We returned to the Camp at 10am for a welcome breakfast of omelette, baked beans and chips: what a lot we had seen already. What a privilege it was to have Phil and John with us as guides, unhesitatingly spotting, identifying and talking about all the many birds and animals we encountered!
Many of us participated in two further game drives during the day, and we saw our first Bushbuck as well as several more species of bird. During the afternoon some of us went out looking for elephant at the salt lick; no elephant were to be seen but we were rewarded with the dramatic sight of a large crocodile struggling to swallow a huge catfish, looking faintly ridiculous with the fish’s whiskers sticking out of the sides of its jaws (understatement of the trip, by May: “I wouldn’t like to be caught by him!”).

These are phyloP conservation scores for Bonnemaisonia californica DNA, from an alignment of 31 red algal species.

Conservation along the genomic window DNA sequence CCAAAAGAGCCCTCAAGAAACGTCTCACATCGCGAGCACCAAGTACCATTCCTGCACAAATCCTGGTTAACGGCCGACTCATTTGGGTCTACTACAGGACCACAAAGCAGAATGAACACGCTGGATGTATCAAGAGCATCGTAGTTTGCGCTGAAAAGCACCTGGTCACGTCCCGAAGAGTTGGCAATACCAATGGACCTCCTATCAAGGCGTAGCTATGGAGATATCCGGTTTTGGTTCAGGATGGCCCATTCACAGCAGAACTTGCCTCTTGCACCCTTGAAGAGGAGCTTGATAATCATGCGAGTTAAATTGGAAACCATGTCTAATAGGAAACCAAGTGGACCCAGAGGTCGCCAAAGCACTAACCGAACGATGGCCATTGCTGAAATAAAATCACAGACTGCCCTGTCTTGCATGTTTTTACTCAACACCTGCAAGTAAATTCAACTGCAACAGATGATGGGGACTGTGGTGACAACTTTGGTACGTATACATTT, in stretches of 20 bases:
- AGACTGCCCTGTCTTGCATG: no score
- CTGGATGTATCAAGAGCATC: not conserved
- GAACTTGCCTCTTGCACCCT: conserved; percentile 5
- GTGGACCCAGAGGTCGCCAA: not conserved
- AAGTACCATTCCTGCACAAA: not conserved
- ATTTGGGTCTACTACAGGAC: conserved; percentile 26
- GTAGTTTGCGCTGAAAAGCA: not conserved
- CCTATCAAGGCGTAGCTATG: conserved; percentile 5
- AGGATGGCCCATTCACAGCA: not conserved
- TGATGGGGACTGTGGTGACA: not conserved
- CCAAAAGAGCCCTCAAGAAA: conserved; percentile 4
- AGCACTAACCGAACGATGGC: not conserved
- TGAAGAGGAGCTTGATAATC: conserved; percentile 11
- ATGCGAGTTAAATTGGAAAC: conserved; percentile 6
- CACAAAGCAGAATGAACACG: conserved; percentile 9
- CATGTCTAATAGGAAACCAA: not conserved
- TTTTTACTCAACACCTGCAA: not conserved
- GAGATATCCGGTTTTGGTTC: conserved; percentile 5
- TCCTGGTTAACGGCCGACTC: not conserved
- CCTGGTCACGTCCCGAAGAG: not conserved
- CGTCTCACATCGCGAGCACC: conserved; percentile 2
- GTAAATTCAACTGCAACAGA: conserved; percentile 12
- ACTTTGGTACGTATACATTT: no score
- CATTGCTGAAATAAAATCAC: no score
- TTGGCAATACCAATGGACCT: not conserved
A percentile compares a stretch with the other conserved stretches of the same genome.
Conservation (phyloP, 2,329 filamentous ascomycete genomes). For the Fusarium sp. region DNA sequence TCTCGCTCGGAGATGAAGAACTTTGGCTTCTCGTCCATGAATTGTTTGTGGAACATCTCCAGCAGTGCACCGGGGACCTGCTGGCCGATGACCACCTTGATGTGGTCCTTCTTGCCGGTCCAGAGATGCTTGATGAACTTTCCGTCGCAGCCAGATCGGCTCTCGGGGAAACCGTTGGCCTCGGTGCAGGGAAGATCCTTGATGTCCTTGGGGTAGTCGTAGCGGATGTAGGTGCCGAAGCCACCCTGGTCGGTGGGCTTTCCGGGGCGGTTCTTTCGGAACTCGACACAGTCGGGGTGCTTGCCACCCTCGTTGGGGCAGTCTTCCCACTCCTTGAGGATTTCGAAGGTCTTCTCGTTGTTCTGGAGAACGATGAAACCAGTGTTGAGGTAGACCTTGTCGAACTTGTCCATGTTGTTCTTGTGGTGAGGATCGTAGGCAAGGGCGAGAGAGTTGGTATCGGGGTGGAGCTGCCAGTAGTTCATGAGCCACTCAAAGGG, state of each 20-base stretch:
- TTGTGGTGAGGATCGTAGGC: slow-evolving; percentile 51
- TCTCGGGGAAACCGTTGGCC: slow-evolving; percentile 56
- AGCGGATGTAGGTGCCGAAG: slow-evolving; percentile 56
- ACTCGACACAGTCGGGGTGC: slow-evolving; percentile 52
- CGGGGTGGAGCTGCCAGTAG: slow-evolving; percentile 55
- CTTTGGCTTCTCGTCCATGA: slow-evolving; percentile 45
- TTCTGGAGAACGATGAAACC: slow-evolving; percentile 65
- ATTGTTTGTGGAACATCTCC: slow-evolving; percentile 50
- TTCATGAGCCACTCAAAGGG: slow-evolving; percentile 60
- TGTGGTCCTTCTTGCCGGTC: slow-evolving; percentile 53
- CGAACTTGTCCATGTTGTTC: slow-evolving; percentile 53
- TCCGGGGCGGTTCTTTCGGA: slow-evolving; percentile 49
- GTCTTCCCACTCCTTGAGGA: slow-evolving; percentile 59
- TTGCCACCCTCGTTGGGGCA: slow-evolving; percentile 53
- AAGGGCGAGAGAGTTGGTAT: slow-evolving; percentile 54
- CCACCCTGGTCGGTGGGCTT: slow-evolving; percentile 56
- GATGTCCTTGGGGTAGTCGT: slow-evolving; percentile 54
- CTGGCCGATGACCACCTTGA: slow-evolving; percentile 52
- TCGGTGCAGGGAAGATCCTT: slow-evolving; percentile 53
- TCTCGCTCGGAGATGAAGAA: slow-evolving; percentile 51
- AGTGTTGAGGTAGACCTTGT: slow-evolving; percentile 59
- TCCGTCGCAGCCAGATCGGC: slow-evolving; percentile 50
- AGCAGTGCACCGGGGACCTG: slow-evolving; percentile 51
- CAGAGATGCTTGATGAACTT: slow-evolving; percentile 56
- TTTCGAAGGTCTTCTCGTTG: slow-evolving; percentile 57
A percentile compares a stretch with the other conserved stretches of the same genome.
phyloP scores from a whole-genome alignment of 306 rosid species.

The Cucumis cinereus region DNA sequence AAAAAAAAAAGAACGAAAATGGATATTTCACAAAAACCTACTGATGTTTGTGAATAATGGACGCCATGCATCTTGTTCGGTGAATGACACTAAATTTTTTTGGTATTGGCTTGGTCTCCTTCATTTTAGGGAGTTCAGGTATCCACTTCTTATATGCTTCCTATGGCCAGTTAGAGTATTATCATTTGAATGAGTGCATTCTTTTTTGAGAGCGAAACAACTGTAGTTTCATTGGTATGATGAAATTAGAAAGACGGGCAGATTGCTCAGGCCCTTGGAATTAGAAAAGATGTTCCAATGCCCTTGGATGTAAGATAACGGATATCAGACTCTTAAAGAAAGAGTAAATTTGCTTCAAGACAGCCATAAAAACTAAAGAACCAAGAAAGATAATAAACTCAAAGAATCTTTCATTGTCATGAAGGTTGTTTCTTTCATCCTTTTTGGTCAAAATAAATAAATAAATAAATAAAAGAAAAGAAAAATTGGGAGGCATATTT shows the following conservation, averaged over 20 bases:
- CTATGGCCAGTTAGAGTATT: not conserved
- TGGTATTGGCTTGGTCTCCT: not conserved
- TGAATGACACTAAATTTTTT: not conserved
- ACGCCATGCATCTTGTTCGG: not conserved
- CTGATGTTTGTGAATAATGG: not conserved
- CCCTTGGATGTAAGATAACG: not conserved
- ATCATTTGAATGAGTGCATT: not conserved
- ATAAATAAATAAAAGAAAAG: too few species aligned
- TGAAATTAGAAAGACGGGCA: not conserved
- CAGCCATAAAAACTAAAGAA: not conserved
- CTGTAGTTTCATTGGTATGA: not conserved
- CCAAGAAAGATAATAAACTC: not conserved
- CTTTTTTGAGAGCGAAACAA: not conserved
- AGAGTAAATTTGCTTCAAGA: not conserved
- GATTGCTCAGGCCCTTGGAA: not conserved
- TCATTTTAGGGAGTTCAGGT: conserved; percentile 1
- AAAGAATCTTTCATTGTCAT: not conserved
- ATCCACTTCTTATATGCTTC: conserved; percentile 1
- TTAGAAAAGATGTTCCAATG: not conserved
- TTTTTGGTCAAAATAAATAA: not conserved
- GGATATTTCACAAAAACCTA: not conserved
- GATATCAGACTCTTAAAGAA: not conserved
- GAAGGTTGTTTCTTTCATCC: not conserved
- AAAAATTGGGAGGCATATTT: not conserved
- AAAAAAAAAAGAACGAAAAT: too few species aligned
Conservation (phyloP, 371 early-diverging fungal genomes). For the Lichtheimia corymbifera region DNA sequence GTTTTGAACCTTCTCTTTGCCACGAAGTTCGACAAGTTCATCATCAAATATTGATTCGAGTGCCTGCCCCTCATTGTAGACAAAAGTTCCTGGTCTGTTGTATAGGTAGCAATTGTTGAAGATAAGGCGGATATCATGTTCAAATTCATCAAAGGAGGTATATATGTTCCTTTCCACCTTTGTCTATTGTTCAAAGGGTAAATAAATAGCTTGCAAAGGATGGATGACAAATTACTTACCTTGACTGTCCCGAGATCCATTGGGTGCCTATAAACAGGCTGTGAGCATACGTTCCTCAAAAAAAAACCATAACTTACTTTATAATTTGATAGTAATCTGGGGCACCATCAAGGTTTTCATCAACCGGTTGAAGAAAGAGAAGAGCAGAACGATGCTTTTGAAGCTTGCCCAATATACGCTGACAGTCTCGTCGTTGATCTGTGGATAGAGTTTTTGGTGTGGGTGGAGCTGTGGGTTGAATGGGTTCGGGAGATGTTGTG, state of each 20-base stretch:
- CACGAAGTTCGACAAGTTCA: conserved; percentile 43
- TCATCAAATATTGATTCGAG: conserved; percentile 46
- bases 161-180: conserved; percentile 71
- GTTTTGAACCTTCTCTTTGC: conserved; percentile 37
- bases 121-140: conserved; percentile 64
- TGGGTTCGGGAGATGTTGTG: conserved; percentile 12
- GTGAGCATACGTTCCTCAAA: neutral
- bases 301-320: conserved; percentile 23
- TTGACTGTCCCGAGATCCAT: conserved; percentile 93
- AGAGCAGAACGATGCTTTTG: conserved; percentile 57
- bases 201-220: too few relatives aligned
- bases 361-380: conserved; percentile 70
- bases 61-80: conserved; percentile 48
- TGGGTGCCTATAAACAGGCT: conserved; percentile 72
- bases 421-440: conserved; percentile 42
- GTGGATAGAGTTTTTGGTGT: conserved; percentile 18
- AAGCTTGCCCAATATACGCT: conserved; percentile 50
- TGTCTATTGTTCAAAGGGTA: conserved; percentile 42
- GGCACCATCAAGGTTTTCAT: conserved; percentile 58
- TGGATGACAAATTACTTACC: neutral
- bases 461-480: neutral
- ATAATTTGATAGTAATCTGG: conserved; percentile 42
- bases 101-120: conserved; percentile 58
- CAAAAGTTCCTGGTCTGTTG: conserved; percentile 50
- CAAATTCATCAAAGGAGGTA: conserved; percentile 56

Others spent the afternoon swimming in pool fed by the Wikki Warm Spring situated at the bottom of a flight of steps just behind the camp. The pool is invitingly clear and warm, maintaining itself throughout the year at a luxurious 31°C. The spring emerges from under a huge hunk of granite, forcing a fair flow of water through the pool, swimming against which was surprisingly difficult. However the water was very shallow, such that there was no real danger of being dragged unawares through the greenery at the other end and down into the crocodile infested river below! Instead many hours were spent splashing around or just lying on one’s back and enjoying the chirrupings and rustlings from the birds and other animals going about their business in the branches of the overhanging trees (and perhaps wondering if one of them, or maybe something larger, might be about to join one in the pool).